Like a lot of people, Conrad Colman needs an alarm to wake up. Few, though, have one that sounds like a car alarm and has a strobe light. And it goes off multiple times a day after only 20 minutes of sleep.
For the 33-year-old sailor it has been the price of competing in the Vendee Globe, a solo round-the-world yacht race, rated by many as the world's most demanding yacht race of all.
Of the 29 sailors who set off from Les Sables d'Olonne 99 days ago, 11 have withdrawn. Colman’s own continuation in the event was severely threatened when his 2005 generation IMOCA 60 boat Foresight Natural Energy dismasted in heavy seas last weekend.
He was just 793 nautical miles from the finish in France but has since set up a jury rig - he's using his boom as a mast - and is making slow progress towards the finish line. It has scuppered any hopes of a top-10 finish but, right now, finishing will be a triumph.
(Conrad Colman is looking to be the first Kiwi to finish the Vendee Globe. Photo: Conrtad Colman)
It has not been an easy race for Colman, even before the latest mishap. Not only was he sleep-deprived - he snatches about five hours a day, 20 minutes at a time, after which he needs to check the weather or if he's about to collide with a cargo ship - but he had also had a fire on board and was down to his last set of sails after three others had broken beyond repair.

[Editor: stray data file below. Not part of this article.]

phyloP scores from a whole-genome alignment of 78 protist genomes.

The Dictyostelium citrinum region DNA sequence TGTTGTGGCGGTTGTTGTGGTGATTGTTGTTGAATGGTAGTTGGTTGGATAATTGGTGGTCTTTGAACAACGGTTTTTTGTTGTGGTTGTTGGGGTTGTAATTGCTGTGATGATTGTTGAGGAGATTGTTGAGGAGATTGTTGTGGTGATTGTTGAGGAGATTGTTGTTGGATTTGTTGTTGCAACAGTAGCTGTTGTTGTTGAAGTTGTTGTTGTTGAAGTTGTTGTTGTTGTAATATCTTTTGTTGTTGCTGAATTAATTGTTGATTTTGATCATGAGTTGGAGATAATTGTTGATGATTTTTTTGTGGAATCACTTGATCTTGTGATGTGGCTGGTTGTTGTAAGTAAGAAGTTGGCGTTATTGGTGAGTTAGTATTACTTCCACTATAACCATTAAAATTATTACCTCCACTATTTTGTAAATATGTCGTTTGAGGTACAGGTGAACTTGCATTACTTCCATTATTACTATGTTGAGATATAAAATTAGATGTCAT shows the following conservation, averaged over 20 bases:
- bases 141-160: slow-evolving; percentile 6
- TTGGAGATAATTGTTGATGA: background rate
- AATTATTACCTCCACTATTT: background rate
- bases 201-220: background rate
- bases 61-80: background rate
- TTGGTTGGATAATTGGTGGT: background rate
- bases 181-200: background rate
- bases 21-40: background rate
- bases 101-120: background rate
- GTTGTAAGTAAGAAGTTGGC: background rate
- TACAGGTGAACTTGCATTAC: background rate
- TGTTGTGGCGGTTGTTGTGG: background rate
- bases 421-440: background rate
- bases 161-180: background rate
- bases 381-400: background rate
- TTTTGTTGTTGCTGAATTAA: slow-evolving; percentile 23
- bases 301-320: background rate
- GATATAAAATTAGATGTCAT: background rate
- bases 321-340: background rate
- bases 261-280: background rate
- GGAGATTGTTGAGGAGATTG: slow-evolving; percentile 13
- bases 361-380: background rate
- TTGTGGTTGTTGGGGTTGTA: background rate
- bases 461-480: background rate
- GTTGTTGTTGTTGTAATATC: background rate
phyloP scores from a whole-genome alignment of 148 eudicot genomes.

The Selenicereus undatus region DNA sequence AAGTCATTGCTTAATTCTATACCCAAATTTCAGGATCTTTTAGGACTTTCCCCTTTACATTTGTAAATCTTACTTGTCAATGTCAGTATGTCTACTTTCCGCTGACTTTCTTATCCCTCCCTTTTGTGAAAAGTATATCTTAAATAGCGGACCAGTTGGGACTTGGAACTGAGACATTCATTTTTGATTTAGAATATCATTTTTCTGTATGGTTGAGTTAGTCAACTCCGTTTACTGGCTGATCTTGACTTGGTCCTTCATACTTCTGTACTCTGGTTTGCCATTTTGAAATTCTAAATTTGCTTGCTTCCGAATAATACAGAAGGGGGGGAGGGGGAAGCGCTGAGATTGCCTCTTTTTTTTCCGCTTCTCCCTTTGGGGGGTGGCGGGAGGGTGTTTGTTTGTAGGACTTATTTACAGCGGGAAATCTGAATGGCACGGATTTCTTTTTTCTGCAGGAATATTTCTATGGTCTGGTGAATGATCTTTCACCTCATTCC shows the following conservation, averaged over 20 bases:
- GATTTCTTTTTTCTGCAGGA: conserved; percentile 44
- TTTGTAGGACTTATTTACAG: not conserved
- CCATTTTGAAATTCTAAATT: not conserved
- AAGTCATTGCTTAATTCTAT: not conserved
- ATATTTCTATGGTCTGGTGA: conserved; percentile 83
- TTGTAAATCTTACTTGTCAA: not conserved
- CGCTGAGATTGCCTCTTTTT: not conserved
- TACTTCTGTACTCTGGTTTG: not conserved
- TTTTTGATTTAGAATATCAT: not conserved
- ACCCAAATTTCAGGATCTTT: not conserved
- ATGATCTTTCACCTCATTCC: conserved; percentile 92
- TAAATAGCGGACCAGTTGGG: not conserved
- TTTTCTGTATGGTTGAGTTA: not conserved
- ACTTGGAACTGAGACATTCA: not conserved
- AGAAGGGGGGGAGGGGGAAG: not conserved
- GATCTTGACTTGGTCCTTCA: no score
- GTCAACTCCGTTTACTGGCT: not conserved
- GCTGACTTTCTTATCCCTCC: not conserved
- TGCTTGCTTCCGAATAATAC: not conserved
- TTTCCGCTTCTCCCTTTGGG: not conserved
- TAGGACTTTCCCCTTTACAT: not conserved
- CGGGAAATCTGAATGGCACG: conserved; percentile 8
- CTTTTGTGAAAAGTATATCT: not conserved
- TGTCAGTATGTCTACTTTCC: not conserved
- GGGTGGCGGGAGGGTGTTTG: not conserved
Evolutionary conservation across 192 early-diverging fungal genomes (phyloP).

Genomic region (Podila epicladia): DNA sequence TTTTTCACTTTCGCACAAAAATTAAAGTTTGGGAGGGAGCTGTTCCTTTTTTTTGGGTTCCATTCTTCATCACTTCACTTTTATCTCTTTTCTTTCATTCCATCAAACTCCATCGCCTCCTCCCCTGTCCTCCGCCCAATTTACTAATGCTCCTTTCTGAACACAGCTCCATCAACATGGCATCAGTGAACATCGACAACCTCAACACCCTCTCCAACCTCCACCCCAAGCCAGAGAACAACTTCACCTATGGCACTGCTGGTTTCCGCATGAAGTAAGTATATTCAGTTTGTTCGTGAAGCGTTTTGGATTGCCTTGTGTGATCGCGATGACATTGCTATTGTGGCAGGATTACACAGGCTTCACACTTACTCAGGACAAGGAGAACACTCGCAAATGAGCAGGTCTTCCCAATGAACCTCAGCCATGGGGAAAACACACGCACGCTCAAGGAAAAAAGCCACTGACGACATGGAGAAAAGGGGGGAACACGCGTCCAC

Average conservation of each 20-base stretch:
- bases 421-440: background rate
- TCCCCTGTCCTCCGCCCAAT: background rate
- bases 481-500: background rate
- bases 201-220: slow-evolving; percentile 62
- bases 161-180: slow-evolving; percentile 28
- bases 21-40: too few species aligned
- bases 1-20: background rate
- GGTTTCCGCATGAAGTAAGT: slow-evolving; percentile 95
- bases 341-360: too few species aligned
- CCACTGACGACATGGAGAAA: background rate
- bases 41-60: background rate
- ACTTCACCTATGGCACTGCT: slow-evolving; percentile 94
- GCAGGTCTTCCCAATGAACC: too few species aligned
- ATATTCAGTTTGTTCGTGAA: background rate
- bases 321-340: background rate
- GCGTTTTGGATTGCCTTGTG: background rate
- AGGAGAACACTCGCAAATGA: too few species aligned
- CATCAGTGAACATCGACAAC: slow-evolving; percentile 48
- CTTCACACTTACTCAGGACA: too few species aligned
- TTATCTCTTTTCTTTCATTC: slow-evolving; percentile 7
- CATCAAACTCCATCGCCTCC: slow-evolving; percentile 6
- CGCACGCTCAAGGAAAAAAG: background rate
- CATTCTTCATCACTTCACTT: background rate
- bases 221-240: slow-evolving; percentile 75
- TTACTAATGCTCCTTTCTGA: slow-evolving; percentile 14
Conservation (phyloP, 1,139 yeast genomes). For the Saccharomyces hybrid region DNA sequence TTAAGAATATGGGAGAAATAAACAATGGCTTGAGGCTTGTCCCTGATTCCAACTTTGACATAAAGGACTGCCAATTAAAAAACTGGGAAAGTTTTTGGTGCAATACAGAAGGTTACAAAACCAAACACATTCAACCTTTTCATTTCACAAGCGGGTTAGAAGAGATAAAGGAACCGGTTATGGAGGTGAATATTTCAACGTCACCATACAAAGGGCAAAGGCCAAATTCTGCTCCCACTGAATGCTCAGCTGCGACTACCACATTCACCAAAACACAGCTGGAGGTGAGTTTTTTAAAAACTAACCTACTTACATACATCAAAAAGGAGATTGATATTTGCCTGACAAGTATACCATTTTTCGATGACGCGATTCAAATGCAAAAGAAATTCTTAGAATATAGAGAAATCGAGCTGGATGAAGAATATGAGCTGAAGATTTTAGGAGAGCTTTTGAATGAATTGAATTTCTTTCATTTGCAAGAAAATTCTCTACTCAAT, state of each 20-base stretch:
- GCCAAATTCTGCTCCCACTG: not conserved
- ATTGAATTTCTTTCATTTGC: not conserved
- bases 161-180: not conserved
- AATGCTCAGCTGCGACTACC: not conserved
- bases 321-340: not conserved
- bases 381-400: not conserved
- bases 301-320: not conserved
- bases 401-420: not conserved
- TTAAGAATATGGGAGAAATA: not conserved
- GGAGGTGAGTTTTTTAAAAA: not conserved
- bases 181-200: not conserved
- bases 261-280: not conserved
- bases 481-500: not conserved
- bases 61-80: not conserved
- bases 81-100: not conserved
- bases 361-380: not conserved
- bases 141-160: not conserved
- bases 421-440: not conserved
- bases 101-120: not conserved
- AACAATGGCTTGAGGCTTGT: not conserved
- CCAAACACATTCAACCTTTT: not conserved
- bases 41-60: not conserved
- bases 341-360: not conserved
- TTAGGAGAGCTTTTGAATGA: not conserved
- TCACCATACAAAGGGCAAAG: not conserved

Earlier, his forestay - the cable that keeps the mast from falling backwards - had broken in 60-knot winds in the Southern Ocean. He feared it would see his rig come down.
"Despite all those crazy adventures, I'm happy to still be in the race," he said before his latest mishap. "I thought for sure the rig was going to come down [when the forestay broke]. I was literally in the middle of nowhere and in the middle of a huge depression, meteorologically speaking, and I thought that if the rig came down then we would lose everything. That was a pretty dark moment.
"I had this massive 170 sq m flag on the top of the mast dragging the boat sideways. The boat was on its side, the rig was almost horizontal with the water, and we were being pulled sideways at 5-6 knots.
"I was working pretty hard to keep water out of the boat while sitting inside and waiting for the rig to come down. It was too dangerous to be on deck or try to do anything.